Poster of the Kermadec Islands, New Zealand Earthquake of 18 February 2009 - Magnitude 6.9

Tectonic Summary

The February 18, 2009, M6.9 earthquake occurred in the Tonga - Kermadec subduction zone. The subduction zone extends north-northeast from the North Island of New Zealand for over 2500 km through Tonga to within 100 km of Western Samoa. At a broad scale, tectonics of the subduction zone reflect the motion of the Pacific plate westward with respect to the interior of the Australia plate at a velocity of about 60 mm/y in the epicentral region of the earthquake. The Pacific plate subducts beneath the Australia plate at the Tonga and Kermadec trenches, and dips to the west. In detail, the eastern edge of the broad Australia plate may itself be viewed as a collection of small plates or microplates that move with respect to each other and with respect to the Pacific plate and the Australia plate interior. The location and focal-mechanism of the earthquake are consistent with it occurring as thrust faulting on the interface between the subducting Pacific plate and the overriding Australia plate (in detail, the overriding Kermadec microplate).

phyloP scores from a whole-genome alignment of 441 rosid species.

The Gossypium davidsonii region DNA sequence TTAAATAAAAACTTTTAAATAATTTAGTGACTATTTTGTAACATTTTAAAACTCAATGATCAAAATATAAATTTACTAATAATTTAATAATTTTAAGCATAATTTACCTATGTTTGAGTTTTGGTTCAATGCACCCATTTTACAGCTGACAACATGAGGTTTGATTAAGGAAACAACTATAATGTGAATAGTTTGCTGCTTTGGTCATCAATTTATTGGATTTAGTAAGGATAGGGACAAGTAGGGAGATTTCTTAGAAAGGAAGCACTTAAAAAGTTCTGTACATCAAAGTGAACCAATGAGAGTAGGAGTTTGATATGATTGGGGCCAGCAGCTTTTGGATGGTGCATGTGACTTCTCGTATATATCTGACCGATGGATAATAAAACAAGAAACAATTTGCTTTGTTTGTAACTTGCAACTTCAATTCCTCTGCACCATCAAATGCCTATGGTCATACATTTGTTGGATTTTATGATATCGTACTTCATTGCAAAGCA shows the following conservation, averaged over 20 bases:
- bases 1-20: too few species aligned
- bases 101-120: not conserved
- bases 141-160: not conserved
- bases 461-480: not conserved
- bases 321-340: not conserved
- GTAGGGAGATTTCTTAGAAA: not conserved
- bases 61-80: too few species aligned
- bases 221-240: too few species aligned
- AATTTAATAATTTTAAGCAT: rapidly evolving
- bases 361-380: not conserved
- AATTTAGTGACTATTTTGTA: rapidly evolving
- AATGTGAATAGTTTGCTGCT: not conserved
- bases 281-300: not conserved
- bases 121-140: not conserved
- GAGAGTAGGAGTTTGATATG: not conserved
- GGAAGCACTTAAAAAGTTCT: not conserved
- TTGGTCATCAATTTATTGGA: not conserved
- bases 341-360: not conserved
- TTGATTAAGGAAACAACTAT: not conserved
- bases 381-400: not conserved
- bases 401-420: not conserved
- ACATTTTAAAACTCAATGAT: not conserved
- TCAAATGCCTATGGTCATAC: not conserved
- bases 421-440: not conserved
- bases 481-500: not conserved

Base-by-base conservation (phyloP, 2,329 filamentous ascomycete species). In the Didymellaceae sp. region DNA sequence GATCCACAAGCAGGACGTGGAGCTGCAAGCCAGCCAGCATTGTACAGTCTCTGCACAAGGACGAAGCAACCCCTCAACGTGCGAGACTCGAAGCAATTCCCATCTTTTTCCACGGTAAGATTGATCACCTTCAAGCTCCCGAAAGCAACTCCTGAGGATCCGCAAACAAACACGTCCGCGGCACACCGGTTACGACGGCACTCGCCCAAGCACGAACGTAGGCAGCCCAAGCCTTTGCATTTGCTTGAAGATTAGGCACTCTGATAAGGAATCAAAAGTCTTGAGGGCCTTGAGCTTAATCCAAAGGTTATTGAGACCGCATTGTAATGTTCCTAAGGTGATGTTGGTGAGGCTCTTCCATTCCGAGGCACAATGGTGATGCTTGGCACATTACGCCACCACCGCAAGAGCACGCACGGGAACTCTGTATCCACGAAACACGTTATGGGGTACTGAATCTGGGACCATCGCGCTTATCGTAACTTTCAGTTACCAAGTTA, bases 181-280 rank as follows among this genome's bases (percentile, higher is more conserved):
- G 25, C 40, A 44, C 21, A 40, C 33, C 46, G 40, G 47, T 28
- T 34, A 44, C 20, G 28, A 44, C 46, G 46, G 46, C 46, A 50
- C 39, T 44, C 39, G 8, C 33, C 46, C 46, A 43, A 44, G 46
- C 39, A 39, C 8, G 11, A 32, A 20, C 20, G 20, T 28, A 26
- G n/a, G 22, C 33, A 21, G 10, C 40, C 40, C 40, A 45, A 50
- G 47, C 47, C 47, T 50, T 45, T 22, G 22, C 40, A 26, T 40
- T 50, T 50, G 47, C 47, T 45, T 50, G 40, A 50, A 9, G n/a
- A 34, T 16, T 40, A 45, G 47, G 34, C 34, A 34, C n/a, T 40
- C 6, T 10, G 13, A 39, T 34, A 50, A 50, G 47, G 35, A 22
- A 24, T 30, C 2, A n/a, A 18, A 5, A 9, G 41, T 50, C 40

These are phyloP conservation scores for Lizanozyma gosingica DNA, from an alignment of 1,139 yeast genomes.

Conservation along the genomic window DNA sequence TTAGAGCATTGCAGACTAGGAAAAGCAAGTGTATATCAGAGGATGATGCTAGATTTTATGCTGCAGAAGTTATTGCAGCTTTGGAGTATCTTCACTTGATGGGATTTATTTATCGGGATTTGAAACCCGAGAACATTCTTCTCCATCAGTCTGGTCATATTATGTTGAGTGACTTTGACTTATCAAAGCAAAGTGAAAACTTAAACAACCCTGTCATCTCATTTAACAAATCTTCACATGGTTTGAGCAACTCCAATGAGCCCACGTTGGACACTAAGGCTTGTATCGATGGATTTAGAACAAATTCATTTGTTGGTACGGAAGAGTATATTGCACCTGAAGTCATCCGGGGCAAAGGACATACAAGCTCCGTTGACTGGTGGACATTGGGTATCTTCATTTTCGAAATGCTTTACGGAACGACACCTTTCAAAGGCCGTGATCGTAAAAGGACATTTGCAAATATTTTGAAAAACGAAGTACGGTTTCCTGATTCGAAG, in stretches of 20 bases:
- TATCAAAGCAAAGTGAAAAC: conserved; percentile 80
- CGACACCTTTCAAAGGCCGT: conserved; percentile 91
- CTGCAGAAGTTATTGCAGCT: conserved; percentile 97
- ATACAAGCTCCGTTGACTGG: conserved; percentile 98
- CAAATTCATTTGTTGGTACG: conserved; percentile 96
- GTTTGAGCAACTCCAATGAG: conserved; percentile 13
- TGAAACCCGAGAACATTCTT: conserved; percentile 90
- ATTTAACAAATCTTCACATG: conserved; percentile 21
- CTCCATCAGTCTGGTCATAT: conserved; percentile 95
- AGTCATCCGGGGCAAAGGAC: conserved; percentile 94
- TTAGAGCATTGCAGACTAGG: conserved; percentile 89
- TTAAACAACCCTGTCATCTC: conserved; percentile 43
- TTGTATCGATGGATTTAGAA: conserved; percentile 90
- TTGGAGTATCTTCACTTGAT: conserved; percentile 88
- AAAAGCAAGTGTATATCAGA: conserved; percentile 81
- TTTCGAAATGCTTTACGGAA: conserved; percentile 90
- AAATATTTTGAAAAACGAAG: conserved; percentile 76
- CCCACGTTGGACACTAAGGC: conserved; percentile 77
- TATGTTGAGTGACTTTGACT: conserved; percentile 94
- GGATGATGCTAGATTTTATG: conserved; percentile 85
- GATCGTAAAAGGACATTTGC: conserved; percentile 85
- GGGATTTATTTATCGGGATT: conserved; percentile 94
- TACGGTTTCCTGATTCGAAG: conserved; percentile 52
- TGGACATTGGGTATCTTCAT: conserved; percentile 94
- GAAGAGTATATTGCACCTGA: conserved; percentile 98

The interaction between the Pacific and Australia plate creates one of the most active tectonic environments in the world, with a high level of associated earthquake activity. Since 1976, a 200-km long section of the Tonga - Kermadec subduction zone that includes the epicenter of the February 18 earthquake has produced over 50 earthquakes of magnitude 6 or larger, with the largest having magnitude 7.9.

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